Sania Mahmood was driving on the New Jersey Turnpike in June 2007 when a tractor-trailer moved into her lane and collided with her vehicle, causing her to crash into the center median of the highway.

Mahmood filed a complaint in the Superior Court of New Jersey in May 2009 against the driver and his company, which was subsequently removed to the United States District Court.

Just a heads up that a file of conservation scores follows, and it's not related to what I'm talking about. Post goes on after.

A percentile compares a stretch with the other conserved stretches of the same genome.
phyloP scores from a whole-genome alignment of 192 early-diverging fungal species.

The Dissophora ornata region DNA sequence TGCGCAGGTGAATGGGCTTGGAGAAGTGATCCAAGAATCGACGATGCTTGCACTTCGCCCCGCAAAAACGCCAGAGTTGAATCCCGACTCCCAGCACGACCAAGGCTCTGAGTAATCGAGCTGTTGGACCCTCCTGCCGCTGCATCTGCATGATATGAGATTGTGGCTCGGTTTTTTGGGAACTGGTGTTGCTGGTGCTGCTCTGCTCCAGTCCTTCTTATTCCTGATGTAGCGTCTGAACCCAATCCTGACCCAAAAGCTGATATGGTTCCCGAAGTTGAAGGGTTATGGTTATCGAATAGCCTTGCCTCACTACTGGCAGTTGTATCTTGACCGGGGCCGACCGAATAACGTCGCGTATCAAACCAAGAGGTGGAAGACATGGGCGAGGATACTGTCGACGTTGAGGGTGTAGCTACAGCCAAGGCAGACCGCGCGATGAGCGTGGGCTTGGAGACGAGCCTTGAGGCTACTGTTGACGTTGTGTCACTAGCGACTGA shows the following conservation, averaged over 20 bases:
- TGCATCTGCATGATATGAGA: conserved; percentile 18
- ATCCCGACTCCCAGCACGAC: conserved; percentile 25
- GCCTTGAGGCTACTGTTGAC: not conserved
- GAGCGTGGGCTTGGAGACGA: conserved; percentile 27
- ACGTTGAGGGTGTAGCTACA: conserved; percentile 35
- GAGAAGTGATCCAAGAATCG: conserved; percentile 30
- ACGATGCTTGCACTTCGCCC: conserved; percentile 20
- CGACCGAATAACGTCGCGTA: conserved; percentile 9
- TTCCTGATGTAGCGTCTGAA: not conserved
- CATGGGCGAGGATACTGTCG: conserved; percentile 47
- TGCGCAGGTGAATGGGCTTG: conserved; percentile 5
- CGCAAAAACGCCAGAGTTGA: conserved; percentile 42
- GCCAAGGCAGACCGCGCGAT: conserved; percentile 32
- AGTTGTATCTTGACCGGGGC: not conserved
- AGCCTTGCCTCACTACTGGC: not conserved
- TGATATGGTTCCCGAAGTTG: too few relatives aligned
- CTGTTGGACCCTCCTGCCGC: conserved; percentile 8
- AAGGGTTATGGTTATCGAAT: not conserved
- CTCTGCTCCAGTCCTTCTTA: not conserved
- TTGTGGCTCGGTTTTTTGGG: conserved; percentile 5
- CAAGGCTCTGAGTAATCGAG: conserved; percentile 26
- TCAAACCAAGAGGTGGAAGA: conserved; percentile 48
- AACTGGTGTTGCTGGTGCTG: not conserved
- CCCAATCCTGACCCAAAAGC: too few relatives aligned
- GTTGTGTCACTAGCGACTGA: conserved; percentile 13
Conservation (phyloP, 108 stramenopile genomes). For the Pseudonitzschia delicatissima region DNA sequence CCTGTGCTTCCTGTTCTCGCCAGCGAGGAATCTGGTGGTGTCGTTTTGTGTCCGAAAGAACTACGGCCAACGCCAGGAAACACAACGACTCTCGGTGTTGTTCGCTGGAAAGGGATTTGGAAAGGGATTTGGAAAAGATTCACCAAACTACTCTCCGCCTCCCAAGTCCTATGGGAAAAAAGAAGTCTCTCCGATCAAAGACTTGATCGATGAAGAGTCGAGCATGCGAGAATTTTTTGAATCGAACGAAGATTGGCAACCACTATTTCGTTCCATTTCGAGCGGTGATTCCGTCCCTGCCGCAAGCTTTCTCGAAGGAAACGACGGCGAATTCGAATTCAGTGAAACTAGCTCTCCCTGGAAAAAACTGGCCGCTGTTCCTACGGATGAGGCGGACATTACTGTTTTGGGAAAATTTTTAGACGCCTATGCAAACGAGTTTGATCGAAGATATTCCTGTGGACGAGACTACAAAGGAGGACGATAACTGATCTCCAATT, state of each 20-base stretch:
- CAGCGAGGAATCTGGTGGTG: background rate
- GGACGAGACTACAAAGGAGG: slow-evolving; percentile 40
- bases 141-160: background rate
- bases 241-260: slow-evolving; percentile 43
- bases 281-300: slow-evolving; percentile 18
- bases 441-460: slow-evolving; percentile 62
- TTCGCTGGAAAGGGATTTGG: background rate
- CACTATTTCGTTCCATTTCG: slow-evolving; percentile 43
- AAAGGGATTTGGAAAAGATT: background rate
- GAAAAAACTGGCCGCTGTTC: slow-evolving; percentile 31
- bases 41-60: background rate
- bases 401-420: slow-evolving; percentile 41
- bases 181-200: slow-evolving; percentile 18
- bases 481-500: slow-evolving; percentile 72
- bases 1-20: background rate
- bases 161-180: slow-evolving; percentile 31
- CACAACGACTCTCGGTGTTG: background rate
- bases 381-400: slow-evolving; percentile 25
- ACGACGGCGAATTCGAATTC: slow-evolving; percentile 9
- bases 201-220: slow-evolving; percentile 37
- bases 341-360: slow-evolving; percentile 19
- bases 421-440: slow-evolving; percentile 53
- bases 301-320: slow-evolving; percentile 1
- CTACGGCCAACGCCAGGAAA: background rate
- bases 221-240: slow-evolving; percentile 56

The parties stipulated to the liability of the Defendants, so the only issue at trial was damages. The jury awarded Mahmood $25,000 in compensatory damages, and the court denied her motion for a new trial. On appeal, Mahmood argued that the trial judge made several errors, among which was curtailing the expert testimony of Dr. SK and prematurely excluding portions of the expert’s medical conclusions.    Circuit Judge Joseph A. Greenaway of the United States Court of Appeals, Third Circuit wrote in the opinion that in Daubert v. Merrell Dow Pharmaceuticals (U.S. 1993), the Supreme Court held that “[f]aced with a proffer of expert scientific testimony … the trial judge must determine at the outset … whether the expert is proposing to testify to (1) scientific knowledge that (2) will assist the trier of fact to understand or determine a fact in issue.” Under Daubert, courts must address a “trilogy of restrictions” before permitting the admission of expert testimony:    1. Qualification; 2. Reliability; and  3. Fitness    The party offering the expert has to prove each of these requirements by a preponderance of the evidence.    Judge Greenaway explained that in this case, the defense counsel filed a motion to preclude Dr. SK, a licensed medical doctor, from testifying on several conclusions reached in his reports. After the District Court heard oral argument on the issue, it issued an order granting the motion.  The portions excluded by the District Court included SK’s recommendation that Mahmood undergo cervical fusion surgery.   The District Court, Judge Greenaway wrote, appeared to have determined that Dr. SK’s findings failed to meet the “reliability” prong of Daubert. This requirement “means that the expert’s opinion must be based on the ‘methods and procedures of science’ rather than on ‘subjective belief or unsupported speculation’; the expert must have ‘good grounds’ for his or her belief.”    Dr. SK’s reports met the other two prongs of the Daubert analysis. The District Court’s order correctly implied that Dr. SK met the “qualification” prong. The Court of Appeals agreed. Judge Greenaway reasoned that, while it was possible that Dr. SK had an independent basis to reach conclusions in his reports, there was little in the way of analysis—beyond a list of sources he reviewed—to show how he reached his conclusions. There was a "tenuous" link between the sources consulted and the conclusions reached in Dr. SK’s reports, Greenaway wrote. “There are insufficient references in the Plaintiff’s medical records and reports of other physicians to support this opinion.” The record indicated that Dr. SK relied on another doctor’s findings to recommend cervical fusion surgery. However, that doctor’s report merely identified cervical spine anterior fusion as a treatment of last resort. The defense also conceded that this doctor wasn’t going to testify about the need for cervical surgery—which removed what Judge Greenaway called a significant basis for how Dr. SK came to his conclusion. Based on this scenario, the Third Circuit held that it wasn’t unreasonable for the District Court to find Dr. SK’s reports to be unreliable.    Mahmood argued that the record was insufficiently developed for the District Court to preclude Dr. SK from testifying as to the medical issues. The District Court heard oral argument on the motions, where the trial counsel for Mahmood was unable to produce satisfactory answers as to how SK reached his conclusions. While the Court of Appeals continued to endorse the view that medical reports need not contain elaborate details concerning the findings, it also recognized that “the law grants a district court the same broad latitude when it decides how to determine reliability as it enjoys in respect to its ultimate reliability determination.”    Accordingly, the Court of Appeals affirmed the District Court’s ruling on the expert testimony. Mahmood v. Narciso, — Fed.Appx. —-, 2013 WL 6610127 (C.A.3 (N.J.) Dec. 17, 2013).